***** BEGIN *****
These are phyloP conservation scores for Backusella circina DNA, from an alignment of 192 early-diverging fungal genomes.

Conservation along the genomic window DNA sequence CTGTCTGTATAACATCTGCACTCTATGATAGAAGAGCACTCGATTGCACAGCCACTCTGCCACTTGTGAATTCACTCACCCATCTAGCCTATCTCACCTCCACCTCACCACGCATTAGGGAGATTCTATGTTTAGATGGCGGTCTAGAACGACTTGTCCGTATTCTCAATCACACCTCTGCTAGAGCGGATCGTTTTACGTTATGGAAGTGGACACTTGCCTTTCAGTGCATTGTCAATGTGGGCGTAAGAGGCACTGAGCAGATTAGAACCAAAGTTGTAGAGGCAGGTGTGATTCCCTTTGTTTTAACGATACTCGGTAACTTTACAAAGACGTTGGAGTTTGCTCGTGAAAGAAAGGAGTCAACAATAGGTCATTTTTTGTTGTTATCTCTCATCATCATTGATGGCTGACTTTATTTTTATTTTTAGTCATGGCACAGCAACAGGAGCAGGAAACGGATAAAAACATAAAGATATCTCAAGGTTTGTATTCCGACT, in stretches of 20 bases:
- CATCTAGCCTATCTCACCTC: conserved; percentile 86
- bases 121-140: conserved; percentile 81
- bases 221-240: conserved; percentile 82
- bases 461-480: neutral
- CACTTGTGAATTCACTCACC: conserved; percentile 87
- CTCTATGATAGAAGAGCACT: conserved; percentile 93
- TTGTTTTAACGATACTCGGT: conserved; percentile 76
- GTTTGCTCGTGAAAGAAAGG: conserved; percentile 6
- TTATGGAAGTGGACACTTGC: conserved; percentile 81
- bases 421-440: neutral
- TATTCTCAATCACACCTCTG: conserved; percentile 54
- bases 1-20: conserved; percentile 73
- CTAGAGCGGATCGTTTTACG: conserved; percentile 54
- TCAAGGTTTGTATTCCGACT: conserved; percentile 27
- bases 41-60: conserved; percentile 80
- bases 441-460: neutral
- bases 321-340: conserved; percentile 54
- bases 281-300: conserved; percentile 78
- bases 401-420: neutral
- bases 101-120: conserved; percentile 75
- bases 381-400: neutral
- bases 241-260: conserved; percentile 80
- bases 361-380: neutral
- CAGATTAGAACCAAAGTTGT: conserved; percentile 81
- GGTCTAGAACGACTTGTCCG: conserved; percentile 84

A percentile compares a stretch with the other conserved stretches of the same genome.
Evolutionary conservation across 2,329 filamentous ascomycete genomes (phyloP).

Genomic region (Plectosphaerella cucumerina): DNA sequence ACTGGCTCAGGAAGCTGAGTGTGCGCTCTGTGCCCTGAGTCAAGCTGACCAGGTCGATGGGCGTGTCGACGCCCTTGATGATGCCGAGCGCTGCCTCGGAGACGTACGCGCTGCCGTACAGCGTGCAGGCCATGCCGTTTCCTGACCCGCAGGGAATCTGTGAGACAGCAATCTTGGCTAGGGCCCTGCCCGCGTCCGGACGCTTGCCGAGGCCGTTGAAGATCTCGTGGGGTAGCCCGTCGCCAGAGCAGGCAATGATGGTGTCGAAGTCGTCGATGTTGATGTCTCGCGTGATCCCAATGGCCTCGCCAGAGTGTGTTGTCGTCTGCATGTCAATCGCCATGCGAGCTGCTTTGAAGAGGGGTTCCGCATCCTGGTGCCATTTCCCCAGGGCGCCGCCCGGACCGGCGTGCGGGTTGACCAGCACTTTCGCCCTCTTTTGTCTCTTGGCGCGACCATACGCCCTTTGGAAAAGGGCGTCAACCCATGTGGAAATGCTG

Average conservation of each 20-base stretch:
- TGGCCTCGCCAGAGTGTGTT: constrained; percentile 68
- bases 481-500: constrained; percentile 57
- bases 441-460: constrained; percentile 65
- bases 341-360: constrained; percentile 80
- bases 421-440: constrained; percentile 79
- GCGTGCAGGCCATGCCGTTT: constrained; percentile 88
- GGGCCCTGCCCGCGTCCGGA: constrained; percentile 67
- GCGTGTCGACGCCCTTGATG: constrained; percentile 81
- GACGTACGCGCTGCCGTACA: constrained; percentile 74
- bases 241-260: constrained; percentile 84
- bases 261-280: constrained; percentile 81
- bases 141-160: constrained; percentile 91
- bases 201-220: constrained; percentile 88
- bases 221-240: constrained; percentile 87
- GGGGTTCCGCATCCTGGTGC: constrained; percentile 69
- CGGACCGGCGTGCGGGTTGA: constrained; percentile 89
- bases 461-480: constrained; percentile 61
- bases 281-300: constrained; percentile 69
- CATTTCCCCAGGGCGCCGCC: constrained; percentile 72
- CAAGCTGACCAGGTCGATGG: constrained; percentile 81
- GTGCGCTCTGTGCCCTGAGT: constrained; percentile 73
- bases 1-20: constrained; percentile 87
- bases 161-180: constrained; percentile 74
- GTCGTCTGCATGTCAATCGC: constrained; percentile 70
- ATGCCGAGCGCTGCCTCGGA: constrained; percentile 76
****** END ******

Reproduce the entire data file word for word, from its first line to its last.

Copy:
These are phyloP conservation scores for Backusella circina DNA, from an alignment of 192 early-diverging fungal genomes.

Conservation along the genomic window DNA sequence CTGTCTGTATAACATCTGCACTCTATGATAGAAGAGCACTCGATTGCACAGCCACTCTGCCACTTGTGAATTCACTCACCCATCTAGCCTATCTCACCTCCACCTCACCACGCATTAGGGAGATTCTATGTTTAGATGGCGGTCTAGAACGACTTGTCCGTATTCTCAATCACACCTCTGCTAGAGCGGATCGTTTTACGTTATGGAAGTGGACACTTGCCTTTCAGTGCATTGTCAATGTGGGCGTAAGAGGCACTGAGCAGATTAGAACCAAAGTTGTAGAGGCAGGTGTGATTCCCTTTGTTTTAACGATACTCGGTAACTTTACAAAGACGTTGGAGTTTGCTCGTGAAAGAAAGGAGTCAACAATAGGTCATTTTTTGTTGTTATCTCTCATCATCATTGATGGCTGACTTTATTTTTATTTTTAGTCATGGCACAGCAACAGGAGCAGGAAACGGATAAAAACATAAAGATATCTCAAGGTTTGTATTCCGACT, in stretches of 20 bases:
- CATCTAGCCTATCTCACCTC: conserved; percentile 86
- bases 121-140: conserved; percentile 81
- bases 221-240: conserved; percentile 82
- bases 461-480: neutral
- CACTTGTGAATTCACTCACC: conserved; percentile 87
- CTCTATGATAGAAGAGCACT: conserved; percentile 93
- TTGTTTTAACGATACTCGGT: conserved; percentile 76
- GTTTGCTCGTGAAAGAAAGG: conserved; percentile 6
- TTATGGAAGTGGACACTTGC: conserved; percentile 81
- bases 421-440: neutral
- TATTCTCAATCACACCTCTG: conserved; percentile 54
- bases 1-20: conserved; percentile 73
- CTAGAGCGGATCGTTTTACG: conserved; percentile 54
- TCAAGGTTTGTATTCCGACT: conserved; percentile 27
- bases 41-60: conserved; percentile 80
- bases 441-460: neutral
- bases 321-340: conserved; percentile 54
- bases 281-300: conserved; percentile 78
- bases 401-420: neutral
- bases 101-120: conserved; percentile 75
- bases 381-400: neutral
- bases 241-260: conserved; percentile 80
- bases 361-380: neutral
- CAGATTAGAACCAAAGTTGT: conserved; percentile 81
- GGTCTAGAACGACTTGTCCG: conserved; percentile 84

A percentile compares a stretch with the other conserved stretches of the same genome.
Evolutionary conservation across 2,329 filamentous ascomycete genomes (phyloP).

Genomic region (Plectosphaerella cucumerina): DNA sequence ACTGGCTCAGGAAGCTGAGTGTGCGCTCTGTGCCCTGAGTCAAGCTGACCAGGTCGATGGGCGTGTCGACGCCCTTGATGATGCCGAGCGCTGCCTCGGAGACGTACGCGCTGCCGTACAGCGTGCAGGCCATGCCGTTTCCTGACCCGCAGGGAATCTGTGAGACAGCAATCTTGGCTAGGGCCCTGCCCGCGTCCGGACGCTTGCCGAGGCCGTTGAAGATCTCGTGGGGTAGCCCGTCGCCAGAGCAGGCAATGATGGTGTCGAAGTCGTCGATGTTGATGTCTCGCGTGATCCCAATGGCCTCGCCAGAGTGTGTTGTCGTCTGCATGTCAATCGCCATGCGAGCTGCTTTGAAGAGGGGTTCCGCATCCTGGTGCCATTTCCCCAGGGCGCCGCCCGGACCGGCGTGCGGGTTGACCAGCACTTTCGCCCTCTTTTGTCTCTTGGCGCGACCATACGCCCTTTGGAAAAGGGCGTCAACCCATGTGGAAATGCTG

Average conservation of each 20-base stretch:
- TGGCCTCGCCAGAGTGTGTT: constrained; percentile 68
- bases 481-500: constrained; percentile 57
- bases 441-460: constrained; percentile 65
- bases 341-360: constrained; percentile 80
- bases 421-440: constrained; percentile 79
- GCGTGCAGGCCATGCCGTTT: constrained; percentile 88
- GGGCCCTGCCCGCGTCCGGA: constrained; percentile 67
- GCGTGTCGACGCCCTTGATG: constrained; percentile 81
- GACGTACGCGCTGCCGTACA: constrained; percentile 74
- bases 241-260: constrained; percentile 84
- bases 261-280: constrained; percentile 81
- bases 141-160: constrained; percentile 91
- bases 201-220: constrained; percentile 88
- bases 221-240: constrained; percentile 87
- GGGGTTCCGCATCCTGGTGC: constrained; percentile 69
- CGGACCGGCGTGCGGGTTGA: constrained; percentile 89
- bases 461-480: constrained; percentile 61
- bases 281-300: constrained; percentile 69
- CATTTCCCCAGGGCGCCGCC: constrained; percentile 72
- CAAGCTGACCAGGTCGATGG: constrained; percentile 81
- GTGCGCTCTGTGCCCTGAGT: constrained; percentile 73
- bases 1-20: constrained; percentile 87
- bases 161-180: constrained; percentile 74
- GTCGTCTGCATGTCAATCGC: constrained; percentile 70
- ATGCCGAGCGCTGCCTCGGA: constrained; percentile 76